Conrad is an accomplished professional, a responsible family man and a respected member of society.
Lots of high-performing achievers show up at my doorstep for a myriad of personal development solutions. They believe that their challenges are work-related, other -people-related, money-related, or are brought by other causes.
I have found one common denominator: an undeveloped self-image. When Conrad first reached out to me for help, he was well aware that he was already an over-achiever yet he felt one challenge holding him back more than he was willing to let continue.
He has a high-stress job that involves lots of travel and time away from his young family. He makes a lot more money than he thought he would at his ripe age of 42 but he also knows that his family is quickly getting accustomed to his long and frequent absence.
Conrad is at a crossroads he must decide to navigate in the best possible way. There have been other opportunities that he could have explored but the universe seems to conspire against him.
Employment agencies, and head-hunters seek him out frequently. He definitely is well qualified for the open positions but it never quite goes beyond the interview stage and he is beginning to think that he is self-sabotaging in a way that he can’t quite put a finger on.
So, we re-enact an interview and there it is. We quickly go from a very comfortable conversation about the challenge to a rather sweaty question and answer session. He simply doesn’t take pressure in his personal interactions very well. How can this be when he already is in a high-stress job he is great at, he asks.
I smile with practised understanding. The stress related to his work is impersonal. It involves code-writing and getting computer systems to “talk” to each other. Rarely does he need to deal with people. At interviews, he is way out of his waters and his reactions do not position him well or support his goal of grabbing one of the attractive opportunities presented.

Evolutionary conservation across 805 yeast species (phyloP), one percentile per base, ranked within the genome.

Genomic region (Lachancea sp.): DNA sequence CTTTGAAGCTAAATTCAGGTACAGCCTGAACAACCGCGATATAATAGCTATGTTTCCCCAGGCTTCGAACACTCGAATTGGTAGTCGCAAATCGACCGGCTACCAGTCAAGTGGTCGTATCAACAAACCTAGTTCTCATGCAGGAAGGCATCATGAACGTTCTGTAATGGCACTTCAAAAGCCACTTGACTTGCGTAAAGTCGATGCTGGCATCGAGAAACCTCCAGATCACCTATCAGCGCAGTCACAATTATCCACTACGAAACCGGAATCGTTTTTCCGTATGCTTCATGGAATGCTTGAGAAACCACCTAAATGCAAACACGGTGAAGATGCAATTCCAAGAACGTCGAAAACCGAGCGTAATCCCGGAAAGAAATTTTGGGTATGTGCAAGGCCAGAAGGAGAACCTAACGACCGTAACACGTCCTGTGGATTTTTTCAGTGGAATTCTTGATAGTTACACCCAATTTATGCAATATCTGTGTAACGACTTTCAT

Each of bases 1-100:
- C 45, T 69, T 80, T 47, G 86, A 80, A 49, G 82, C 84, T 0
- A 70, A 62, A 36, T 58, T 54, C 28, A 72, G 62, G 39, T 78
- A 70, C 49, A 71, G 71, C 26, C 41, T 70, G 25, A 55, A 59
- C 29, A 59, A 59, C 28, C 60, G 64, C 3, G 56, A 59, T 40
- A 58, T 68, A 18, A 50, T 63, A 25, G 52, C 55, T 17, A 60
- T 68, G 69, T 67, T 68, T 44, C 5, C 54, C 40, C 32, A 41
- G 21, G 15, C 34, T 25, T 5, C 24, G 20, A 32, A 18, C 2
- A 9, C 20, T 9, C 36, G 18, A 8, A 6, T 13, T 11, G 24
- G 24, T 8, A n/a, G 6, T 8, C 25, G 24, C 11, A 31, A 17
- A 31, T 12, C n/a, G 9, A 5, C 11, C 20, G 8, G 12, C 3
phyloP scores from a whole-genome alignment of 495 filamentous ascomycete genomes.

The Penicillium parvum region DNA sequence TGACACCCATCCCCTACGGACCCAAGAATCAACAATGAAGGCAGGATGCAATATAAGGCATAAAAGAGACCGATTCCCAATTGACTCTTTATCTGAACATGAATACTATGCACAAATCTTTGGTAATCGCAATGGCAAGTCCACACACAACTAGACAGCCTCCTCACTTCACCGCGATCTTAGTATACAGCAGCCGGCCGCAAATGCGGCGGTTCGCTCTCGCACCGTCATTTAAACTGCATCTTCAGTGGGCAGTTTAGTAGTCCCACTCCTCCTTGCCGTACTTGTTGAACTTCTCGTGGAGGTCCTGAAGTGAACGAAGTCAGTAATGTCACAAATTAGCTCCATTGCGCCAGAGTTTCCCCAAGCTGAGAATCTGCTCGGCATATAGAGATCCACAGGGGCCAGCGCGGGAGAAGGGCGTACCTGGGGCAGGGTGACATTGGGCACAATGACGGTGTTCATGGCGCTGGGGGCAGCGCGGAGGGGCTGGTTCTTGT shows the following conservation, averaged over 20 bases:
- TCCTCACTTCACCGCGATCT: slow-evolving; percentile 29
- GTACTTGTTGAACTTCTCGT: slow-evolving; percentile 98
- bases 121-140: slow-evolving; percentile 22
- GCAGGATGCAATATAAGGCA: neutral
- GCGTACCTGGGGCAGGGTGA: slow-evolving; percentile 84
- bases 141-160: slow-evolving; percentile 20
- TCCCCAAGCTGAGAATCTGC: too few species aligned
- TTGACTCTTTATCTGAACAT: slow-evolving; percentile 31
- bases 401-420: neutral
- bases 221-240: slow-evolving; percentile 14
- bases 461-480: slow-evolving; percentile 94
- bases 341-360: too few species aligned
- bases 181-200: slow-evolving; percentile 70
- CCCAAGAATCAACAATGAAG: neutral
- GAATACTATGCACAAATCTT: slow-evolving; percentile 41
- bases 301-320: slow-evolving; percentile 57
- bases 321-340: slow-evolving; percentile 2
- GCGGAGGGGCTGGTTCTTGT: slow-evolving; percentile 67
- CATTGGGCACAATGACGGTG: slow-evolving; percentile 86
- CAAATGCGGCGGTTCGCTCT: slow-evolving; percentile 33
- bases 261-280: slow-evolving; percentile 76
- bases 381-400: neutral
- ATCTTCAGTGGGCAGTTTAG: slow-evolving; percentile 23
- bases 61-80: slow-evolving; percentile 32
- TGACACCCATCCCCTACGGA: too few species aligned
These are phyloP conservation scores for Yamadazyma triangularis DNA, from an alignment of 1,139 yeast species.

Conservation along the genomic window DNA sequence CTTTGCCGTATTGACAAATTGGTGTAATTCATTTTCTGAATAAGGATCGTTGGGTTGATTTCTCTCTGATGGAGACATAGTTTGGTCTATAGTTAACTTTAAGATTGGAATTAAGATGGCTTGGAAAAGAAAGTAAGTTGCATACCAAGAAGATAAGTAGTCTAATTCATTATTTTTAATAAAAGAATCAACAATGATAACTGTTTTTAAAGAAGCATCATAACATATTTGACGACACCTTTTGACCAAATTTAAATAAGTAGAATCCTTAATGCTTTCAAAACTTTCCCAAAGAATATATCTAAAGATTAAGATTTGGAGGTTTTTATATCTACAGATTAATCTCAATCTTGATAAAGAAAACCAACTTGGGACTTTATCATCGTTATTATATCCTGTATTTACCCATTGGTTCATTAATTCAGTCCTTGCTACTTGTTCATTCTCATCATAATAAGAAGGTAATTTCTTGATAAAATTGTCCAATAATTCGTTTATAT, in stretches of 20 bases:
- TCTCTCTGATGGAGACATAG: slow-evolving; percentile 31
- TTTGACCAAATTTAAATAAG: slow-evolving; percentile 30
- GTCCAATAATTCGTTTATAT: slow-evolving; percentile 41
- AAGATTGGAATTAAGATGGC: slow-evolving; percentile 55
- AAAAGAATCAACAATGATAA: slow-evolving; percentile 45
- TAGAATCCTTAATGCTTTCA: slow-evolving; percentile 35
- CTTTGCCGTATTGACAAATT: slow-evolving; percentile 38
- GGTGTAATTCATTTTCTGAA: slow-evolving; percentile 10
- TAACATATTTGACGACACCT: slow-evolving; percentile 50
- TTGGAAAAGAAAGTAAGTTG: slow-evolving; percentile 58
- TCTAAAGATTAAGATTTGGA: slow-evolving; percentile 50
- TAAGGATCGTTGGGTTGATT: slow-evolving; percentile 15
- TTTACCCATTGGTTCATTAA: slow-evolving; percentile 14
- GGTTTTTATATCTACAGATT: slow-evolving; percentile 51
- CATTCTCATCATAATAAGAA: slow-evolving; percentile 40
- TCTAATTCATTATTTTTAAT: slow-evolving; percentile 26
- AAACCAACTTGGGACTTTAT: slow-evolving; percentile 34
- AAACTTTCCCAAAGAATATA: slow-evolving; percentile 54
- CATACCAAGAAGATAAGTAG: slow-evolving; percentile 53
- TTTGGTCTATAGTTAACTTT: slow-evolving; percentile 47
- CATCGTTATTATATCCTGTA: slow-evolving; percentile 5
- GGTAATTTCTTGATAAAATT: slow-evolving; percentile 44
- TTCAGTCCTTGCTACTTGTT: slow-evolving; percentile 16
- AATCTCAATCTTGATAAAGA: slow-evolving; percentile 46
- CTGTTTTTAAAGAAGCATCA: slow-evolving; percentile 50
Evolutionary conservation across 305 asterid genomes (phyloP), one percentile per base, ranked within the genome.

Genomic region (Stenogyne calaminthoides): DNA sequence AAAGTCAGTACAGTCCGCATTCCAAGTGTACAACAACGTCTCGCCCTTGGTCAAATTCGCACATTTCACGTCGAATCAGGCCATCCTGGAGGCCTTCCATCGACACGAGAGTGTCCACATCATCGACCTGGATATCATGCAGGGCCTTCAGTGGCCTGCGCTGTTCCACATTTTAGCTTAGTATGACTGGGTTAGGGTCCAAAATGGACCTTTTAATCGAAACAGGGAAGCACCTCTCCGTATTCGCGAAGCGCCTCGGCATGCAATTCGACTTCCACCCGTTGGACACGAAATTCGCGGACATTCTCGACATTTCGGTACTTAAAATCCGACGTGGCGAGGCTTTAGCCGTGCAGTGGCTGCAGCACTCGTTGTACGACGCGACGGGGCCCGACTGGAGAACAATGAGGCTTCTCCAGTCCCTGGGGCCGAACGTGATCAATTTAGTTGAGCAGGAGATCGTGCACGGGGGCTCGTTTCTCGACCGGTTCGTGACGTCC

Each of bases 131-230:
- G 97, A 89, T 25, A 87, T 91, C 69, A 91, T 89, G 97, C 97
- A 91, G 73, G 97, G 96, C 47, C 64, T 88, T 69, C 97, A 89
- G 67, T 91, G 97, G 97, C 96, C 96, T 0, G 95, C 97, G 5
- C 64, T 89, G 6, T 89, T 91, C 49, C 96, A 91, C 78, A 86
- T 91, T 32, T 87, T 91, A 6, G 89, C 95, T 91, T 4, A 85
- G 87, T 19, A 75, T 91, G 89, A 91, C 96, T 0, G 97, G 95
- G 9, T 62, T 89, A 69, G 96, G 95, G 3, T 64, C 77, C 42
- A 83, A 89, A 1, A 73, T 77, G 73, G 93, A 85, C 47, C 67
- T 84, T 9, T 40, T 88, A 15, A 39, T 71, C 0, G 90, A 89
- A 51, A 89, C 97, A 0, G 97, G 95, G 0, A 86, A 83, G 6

He feels like a caged animal and his animal instincts kick right in. He immediately goes on “flight mode”. You can imagine interviewing a fairly senior professional who seems to be looking for the nearest exit. He seems uneasy, shifty and hurried; certainly not the confident professional who would be an asset to any organisation. His impressive credentials and wealth of experience in the various multi-cultural environments simply do not help.
Conrad, like most people is not used to being in the spotlight.
While there, he is uncomfortable about highlighting his academic and professional accomplishments. Why, you might wonder. One word: conditioning.
In a nutshell, Conrad is wired to think that speaking in glowing terms about himself is tantamount to arrogance. He wants to be seen as a humble and teachable resource. Noble.
However, his socialisation is holding him back from opportunities. I hail his family, his religious subscription and the strict discipline instilled in him during his schooling.
He must allow himself the much-needed permission to embrace himself and project himself in the way that is sure to yield the outcomes he yearns in his life.
Mum, dad, his headmaster and whoever else do not lead his life. He does. He has got to chart his own way starting with his self-image. Conrad must begin to see and believe in himself as the intelligent, experienced, and successful sought-after resource that he is before he can project this to any interviewer if he is to land the opportunity of his dreams.
The opportunity that will allow him more time to grow with his young family while engaged in the work that he loves, adding value in alignment with his passion. Everyone without exception is entitled to this.
While we are on your rights, you’re entitled to be as humble as you want. However, if your understanding of humility stands in the way of your opportunities, you’re not humble.
You’re precariously bordering on ignorance. Get this, right. If others do not see you as happy, knowledgeable joyous and eager about your value, they take that as the very same way you will approach your work. Anyone wants to work with those who are proud to be who they are, which translates to them doing work that they themselves, and others, can be proud of.
Understand that pride is an accomplished sense of attachment to your strengths, abilities and achievements. It is self-appreciation. The law of appreciation decrees that what you appreciate, appreciates in value.
We have got to permit ourselves to acknowledge, believe in and appreciate ourselves enough to be comfortable while selling yourselves. If we don’t toot our own horns, no one else will.
The writer is an expert on attitude and human potential.